Ivanka Trump said that she agreed with former Attorney General William Barr’s assessment that there was not significant fraud in the 2020 election in a pre-recorded video interview, which was shown during the primetime hearing from the January 6 Committee on Thursday, June 9. In part of Barr’s testimony that was previewed during the opening statements, he said that he had told then-President Donald Trump that didn’t agree with his statements that he’d unjustly lost the election. “I made it clear I did not agree with the idea of saying the election was stolen and putting out this stuff,” he said.
In a clip shown later, Barr said that he wasn’t sold on there being voter fraud that cost Trump the election. “I told the President in no uncertain terms that I did not see evidence of fraud that would have affected the outcome of the election. And frankly, a year and a half later, I haven’t seen anything to change my mind on that,” he said.
In a short video shown in the opening, Ivanka said that statements from Barr “affected [her] perspective” on the election. “I respect Attorney General Barr. I accepted what he was saying,” she said in the clip. At another point, Barr also spoke about a conspiracy surrounding Dominion Voting Machines, which he said he saw “zero basis for the allegations.”
The committee is composed of nine members of the House of Representatives, with most of them being Democrats. The committee is chaired by Mississippi Congressman Bennie Thompson. The Democratic majority members are: Zoe Lofgren (California), Elaine Luria (Virginia), Adam Schiff (California), Pete Aguilar (California), Stephanie Murphy (Florida), and Jamie Raskin (Maryland). The only Republicans on the committee are noted critics of former President Donald Trump: Liz Cheney (Wyoming) and Adam Kinzinger (Illinois). Cheney is the vice-chair for the committee.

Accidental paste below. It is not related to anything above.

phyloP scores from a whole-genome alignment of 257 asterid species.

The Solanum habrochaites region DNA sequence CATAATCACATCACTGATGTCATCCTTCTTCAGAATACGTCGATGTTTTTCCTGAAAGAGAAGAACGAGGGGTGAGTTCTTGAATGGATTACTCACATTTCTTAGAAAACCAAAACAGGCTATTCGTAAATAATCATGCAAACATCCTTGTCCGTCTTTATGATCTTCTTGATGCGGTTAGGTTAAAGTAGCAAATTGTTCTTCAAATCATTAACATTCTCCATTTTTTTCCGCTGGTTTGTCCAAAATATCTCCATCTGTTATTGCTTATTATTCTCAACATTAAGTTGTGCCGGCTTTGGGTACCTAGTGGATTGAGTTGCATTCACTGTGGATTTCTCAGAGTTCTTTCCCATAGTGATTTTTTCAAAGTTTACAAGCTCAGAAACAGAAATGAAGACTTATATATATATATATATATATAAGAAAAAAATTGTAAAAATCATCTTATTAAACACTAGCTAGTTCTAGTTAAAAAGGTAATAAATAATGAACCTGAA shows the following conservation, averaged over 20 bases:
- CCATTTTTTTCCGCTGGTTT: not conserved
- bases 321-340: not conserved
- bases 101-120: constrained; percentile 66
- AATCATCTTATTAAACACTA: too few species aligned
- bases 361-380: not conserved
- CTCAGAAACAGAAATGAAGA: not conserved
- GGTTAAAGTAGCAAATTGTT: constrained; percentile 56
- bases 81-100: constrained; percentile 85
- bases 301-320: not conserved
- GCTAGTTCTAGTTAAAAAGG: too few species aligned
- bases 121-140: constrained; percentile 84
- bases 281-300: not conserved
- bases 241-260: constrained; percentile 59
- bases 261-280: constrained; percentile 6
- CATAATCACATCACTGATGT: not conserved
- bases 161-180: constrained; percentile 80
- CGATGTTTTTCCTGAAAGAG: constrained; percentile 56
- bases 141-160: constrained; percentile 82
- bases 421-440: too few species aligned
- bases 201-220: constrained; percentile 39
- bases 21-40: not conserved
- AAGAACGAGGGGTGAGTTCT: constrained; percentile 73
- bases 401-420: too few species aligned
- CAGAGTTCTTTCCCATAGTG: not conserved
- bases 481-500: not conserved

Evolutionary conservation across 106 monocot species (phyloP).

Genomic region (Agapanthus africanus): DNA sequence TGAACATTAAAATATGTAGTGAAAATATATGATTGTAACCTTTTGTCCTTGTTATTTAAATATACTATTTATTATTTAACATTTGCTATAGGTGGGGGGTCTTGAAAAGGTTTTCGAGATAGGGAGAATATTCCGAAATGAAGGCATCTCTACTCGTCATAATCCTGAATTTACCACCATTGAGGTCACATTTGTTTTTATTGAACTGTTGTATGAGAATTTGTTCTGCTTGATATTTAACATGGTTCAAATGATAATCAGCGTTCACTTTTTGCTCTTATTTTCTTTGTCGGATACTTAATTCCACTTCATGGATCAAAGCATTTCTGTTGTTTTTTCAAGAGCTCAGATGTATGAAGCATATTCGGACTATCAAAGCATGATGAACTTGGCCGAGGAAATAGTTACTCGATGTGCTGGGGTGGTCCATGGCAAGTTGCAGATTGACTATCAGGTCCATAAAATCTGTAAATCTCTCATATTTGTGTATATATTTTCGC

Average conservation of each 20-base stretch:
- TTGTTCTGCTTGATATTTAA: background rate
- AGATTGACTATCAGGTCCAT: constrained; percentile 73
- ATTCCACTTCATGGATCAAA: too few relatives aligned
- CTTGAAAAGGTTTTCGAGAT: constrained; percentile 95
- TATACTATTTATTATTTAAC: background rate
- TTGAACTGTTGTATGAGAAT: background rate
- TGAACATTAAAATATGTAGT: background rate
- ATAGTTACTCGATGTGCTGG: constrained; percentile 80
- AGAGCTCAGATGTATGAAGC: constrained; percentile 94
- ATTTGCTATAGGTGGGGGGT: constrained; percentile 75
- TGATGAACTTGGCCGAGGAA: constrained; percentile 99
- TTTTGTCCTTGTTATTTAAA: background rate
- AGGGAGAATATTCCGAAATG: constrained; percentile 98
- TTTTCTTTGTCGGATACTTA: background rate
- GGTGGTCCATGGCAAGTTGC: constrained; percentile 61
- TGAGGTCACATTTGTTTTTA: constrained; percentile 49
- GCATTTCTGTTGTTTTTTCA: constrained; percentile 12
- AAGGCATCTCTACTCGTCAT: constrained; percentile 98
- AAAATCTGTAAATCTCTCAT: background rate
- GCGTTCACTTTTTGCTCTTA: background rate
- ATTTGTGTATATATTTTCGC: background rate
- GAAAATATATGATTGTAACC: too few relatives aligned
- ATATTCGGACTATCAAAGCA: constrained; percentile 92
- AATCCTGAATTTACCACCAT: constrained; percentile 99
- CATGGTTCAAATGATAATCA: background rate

The primetime hearing was the second public event held by the committee. The first hearing was held in July 2021, where law enforcement officers who were on the ground testified to what they experienced as they tried to fight back rioters who invaded the Capitol building.
The Select Committee was formed about 6 months after the attack on the Capitol, which left five people dead. On the “About” page for the committee, it notes that the Department of Homeland Security had issued a National Terrorism Advisory System Bulletin in relation to the attack.
Ahead of the primetime hearings, the select committee had requested information from many different members of Congress in relation to the attack. Five members of Congress (Reps. Kevin McCarthy, Scott Perry, Jim Jordan, Andy Biggs and Mo Brooks) were subpoenaed to appear for depositions at the end of May, on May 12. In a statement, Thompson had said that they’d been asked to offer information voluntarily. “Regrettably, the individuals receiving subpoenas today have refused and we’re forced to take this step to help ensure the committee uncovers facts concerning January 6th. We urge our colleagues to comply with the law, do their patriotic duty, and cooperate with our investigation as hundreds of other witnesses have done,” he said.